The conclusion one has to make after reading the blog posts though is that you should try to get your game logic out of Unity to test it properly. If your tests don’t rely on Unity they will be much faster to execute and more stable. More often though separating the code to test from Unity is the only way to create a unit test for it anyway.
If you really like to test specific game objects inside Unity, the Unity Test Tools can help you. Personally I have never really used this as it tests more of the engine than my own code. I really prefer to isolate the code to test in a nice way, so it doesn’t depend on Unity anymore.
Setting up your tests
When you start to write unit tests, the first thing to do is creating an own test project for each project you want to test. In Visual Studio you will have one test project for every game project file. These test projects will reference the game project of course as well as your unit testing framework (probably NUnit).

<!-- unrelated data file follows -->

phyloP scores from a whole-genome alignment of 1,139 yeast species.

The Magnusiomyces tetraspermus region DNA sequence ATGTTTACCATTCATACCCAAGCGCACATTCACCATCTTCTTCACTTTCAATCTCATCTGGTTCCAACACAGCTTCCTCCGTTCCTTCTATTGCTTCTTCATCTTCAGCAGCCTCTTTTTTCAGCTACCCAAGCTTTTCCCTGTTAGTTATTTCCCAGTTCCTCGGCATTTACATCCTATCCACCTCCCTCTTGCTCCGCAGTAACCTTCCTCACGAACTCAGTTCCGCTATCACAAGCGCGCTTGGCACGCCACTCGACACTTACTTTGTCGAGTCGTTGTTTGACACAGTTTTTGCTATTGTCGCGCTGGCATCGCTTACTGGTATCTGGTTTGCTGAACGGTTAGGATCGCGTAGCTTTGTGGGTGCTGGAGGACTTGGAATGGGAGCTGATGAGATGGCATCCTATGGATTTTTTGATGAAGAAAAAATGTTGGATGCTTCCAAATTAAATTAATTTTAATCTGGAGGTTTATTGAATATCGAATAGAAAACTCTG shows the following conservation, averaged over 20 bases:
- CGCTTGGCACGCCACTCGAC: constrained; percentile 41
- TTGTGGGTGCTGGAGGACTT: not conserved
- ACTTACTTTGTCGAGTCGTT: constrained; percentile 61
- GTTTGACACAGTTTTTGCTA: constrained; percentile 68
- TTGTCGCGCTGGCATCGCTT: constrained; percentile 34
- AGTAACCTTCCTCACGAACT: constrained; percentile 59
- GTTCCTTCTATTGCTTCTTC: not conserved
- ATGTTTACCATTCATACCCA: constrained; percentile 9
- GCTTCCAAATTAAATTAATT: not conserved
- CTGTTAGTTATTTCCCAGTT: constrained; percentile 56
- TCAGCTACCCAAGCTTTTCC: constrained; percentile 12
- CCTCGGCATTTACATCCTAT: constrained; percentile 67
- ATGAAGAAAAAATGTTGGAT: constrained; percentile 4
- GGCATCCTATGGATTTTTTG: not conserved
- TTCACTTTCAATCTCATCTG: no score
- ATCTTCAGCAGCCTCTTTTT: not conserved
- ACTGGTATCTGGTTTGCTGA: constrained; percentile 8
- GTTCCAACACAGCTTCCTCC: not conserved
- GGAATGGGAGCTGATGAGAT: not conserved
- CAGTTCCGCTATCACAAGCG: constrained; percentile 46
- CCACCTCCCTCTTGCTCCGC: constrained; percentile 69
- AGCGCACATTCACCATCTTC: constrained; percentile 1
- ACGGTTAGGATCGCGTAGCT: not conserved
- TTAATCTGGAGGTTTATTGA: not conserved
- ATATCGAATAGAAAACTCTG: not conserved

For the folder structure in the test project you can just copy the one from the project you test. The class names could be “ClassNameTest”. This makes it easy to find the tests for a specific class.
Automated testing on Jenkins
Once you wrote unit tests you want to make sure they stay valid. Even more you want to be informed immediately when one fails, so you know which code change broke it.